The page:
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Why Leaf Sizes Vary with Latitude

large leaves on a plant

Hiking through the northern Canadian forest, you won’t find any elephant ear plants among the conifers. Plants with big leaves hardly typify the chillier latitudes, nor do trees with needle-like leaves dominate in tropical areas.

The reason isn’t simply that hot, sunny climates favor large leaves that can take advantage of the abundant sun. That doesn’t happen in hot, sunny, but arid regions, where small leaves are the rule. How latitude interacts with other factors to influence leaf size was the subject of a recent study by an international team of scientists who wanted to improve predictions of how climate change will alter vegetation through its effects on leaves.

“We sought to explain the latitudinal gradient in leaf sizes first noted by 19th-century plant geographers—a longstanding ecological conundrum,” says team member Peter Reich, a Regents Professor in the University of Minnesota Department of Forest Resources. “It has prevented realistic embedding of this key trait in global vegetation and Earth system models.

“We wanted to improve predictions of how climate change will alter vegetation through its effects on leaves, and also improve how we characterize leaf size—and thus its effects on carbon uptake and water loss—in models that project future carbon cycling and climate.”

The team gathered data on energy budgets—i.e., energy inputs and outputs—of leaves from 7,670 species that varied by 100,000-fold in surface area. They then constructed a model to predict leaf sizes in which the “under-appreciated influence” of nighttime energy balance exerted a major influence. The study, “Global climatic drivers of leaf size,” was a cover story in Science.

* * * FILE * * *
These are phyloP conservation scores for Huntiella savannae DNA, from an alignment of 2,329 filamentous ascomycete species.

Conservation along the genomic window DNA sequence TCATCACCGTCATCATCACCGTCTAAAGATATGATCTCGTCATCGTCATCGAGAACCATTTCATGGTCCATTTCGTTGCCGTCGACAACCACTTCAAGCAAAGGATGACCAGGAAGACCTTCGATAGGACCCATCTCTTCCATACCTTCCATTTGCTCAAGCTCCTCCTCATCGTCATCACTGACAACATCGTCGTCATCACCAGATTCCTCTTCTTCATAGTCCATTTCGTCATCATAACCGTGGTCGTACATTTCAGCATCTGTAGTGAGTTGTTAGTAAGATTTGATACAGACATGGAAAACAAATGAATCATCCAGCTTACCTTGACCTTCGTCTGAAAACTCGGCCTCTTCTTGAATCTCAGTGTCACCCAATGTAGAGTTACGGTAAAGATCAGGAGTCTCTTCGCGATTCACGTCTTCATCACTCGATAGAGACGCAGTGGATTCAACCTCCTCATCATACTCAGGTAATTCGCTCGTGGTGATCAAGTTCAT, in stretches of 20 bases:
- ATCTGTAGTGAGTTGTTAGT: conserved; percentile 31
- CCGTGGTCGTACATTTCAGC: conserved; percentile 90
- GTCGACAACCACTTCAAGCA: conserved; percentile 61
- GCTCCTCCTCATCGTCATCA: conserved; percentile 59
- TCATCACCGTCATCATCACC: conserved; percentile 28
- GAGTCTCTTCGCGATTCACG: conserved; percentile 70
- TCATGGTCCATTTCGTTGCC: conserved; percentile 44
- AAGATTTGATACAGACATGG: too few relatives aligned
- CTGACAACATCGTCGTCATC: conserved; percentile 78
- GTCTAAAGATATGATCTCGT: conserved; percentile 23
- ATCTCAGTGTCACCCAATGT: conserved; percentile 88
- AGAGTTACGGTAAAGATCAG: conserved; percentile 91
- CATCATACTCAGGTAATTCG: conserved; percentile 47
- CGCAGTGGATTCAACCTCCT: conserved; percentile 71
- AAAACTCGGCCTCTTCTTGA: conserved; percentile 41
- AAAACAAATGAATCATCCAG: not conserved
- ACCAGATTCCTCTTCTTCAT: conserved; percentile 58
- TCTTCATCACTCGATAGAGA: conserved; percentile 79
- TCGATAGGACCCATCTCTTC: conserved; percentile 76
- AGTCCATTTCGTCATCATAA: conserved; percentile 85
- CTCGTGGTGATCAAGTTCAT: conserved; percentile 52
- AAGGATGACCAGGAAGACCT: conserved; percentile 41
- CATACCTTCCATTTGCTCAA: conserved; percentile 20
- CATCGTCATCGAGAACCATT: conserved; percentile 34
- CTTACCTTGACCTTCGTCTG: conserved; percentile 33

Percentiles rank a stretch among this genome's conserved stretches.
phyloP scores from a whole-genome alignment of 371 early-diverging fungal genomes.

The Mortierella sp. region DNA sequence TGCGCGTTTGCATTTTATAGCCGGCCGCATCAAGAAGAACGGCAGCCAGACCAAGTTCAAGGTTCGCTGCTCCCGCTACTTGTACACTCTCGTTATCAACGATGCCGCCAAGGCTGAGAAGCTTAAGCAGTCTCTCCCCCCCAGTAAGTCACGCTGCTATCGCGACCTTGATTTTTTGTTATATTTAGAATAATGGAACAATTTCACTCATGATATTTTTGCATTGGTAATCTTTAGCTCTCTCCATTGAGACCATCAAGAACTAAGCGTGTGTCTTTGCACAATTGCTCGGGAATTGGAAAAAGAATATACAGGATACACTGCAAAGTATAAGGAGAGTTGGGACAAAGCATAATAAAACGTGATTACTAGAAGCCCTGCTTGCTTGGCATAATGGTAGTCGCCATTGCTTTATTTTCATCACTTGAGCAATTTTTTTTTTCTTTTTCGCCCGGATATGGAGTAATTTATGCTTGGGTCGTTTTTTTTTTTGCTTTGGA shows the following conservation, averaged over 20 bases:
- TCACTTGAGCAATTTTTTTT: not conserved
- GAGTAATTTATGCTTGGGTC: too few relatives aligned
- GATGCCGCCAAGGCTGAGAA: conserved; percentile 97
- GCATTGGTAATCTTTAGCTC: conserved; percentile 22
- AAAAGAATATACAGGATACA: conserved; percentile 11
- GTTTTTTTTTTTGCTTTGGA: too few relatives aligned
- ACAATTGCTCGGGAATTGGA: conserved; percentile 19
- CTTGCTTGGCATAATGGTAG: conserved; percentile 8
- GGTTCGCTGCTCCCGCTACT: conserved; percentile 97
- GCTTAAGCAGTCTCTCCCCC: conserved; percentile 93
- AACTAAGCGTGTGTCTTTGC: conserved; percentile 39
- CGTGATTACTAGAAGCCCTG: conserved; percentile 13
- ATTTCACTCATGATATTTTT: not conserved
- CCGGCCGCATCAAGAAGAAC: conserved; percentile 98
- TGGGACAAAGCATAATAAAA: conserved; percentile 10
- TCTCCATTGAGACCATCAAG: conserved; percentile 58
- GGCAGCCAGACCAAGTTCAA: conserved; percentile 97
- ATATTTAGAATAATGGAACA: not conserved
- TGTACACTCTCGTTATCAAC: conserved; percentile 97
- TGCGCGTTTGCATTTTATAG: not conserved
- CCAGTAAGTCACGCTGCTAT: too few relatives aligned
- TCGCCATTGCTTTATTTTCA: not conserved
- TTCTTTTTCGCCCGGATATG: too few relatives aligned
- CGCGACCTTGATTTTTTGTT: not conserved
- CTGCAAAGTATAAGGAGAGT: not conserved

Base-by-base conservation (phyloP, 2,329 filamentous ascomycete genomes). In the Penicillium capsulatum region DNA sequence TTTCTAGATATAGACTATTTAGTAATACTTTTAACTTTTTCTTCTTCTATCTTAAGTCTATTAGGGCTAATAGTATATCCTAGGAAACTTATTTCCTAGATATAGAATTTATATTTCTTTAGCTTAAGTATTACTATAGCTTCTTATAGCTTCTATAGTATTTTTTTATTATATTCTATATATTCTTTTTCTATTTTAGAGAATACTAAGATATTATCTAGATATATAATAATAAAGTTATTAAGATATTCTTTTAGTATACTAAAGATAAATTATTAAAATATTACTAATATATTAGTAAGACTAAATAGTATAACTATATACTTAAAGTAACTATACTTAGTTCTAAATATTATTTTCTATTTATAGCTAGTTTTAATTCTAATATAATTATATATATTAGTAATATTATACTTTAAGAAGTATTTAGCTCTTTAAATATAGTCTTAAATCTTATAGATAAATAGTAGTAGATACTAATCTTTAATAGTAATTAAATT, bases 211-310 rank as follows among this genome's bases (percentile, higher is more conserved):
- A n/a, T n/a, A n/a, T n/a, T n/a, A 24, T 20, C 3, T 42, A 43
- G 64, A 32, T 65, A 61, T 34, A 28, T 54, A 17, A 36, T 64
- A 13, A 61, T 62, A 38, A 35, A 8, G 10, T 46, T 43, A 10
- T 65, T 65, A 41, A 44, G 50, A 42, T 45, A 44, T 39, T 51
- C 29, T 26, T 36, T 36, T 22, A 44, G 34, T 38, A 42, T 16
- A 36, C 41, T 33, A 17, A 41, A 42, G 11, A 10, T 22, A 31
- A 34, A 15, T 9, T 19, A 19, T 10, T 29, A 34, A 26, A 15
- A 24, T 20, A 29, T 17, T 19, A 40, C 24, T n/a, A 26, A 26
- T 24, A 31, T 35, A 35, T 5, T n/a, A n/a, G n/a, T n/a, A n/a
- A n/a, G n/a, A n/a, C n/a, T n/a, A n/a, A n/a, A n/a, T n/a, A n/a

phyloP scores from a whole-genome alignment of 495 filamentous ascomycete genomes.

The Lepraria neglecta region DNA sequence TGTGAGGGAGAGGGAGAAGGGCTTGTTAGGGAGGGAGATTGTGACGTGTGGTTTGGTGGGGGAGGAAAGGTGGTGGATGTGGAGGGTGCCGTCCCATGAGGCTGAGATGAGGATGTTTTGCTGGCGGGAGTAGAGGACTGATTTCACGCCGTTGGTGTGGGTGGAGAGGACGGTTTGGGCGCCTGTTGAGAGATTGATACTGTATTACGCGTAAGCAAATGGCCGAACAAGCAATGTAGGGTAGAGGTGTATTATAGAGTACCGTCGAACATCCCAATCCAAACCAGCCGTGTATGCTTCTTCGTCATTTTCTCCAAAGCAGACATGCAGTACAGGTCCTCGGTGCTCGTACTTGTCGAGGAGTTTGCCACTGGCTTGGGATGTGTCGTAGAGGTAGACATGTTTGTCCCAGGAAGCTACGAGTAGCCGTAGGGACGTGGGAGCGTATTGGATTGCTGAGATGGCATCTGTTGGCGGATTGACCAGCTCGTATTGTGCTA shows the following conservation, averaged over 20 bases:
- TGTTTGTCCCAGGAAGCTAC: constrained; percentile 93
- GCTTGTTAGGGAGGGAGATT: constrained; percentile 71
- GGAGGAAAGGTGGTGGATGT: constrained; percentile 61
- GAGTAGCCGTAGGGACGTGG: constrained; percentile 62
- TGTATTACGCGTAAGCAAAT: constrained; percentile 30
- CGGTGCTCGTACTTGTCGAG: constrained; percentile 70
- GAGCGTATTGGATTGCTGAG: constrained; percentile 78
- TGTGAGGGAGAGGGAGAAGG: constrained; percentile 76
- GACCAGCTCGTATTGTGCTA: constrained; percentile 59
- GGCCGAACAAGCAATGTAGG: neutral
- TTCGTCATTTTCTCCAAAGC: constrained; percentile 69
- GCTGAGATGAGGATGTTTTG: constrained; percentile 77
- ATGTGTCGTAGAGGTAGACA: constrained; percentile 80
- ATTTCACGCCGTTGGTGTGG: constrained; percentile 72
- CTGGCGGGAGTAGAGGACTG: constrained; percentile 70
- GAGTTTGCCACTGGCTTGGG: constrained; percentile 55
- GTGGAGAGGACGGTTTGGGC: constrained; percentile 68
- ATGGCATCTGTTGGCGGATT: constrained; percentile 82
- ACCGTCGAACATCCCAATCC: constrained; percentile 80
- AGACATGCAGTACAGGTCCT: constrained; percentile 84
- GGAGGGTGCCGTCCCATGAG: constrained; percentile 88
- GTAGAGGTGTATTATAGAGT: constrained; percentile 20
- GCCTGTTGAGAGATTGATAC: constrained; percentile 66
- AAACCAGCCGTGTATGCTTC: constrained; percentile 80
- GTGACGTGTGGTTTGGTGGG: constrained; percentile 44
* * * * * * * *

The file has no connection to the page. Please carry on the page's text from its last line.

Night and Day

Central to the global patterns of leaf size was the fact that large leaves are insulated by a thicker “boundary layer” of calm air that slows their ability to lose or absorb heat.

The new model shows that in arid regions, leaf size is limited by daytime temperatures. Leaves must lose heat to avoid overheating, and in hotter zones the thick boundary layers around large leaves may keep their heat from radiating away fast enough. Leaves also lose heat by “transpiring” water—not unlike sweating—but in arid areas, this isn’t an option.

At wet sites, the new model predicts that daytime heat exerts little downward pressure on leaf size because with water plentiful, even large leaves can lose enough heat through transpiration. In those cases, it’s the nighttime situation that controls size at all latitudes.

At higher, colder latitudes, large leaves are at a disadvantage at night, when leaves radiate away heat. Then, large leaves’ thick boundary layers hamper their ability to recapture heat radiated by soil, air, and other plants, leaving them prone to frost damage.

The study was led by Ian J. Wright of Macquarie University in Australia.

Read the news release

Deane Morrison

Deane Morrison

Deane is a writer and editor for University Relations. She also writes the Minnesota Starwatch column for the Minnesota Institute for Astrophysics.

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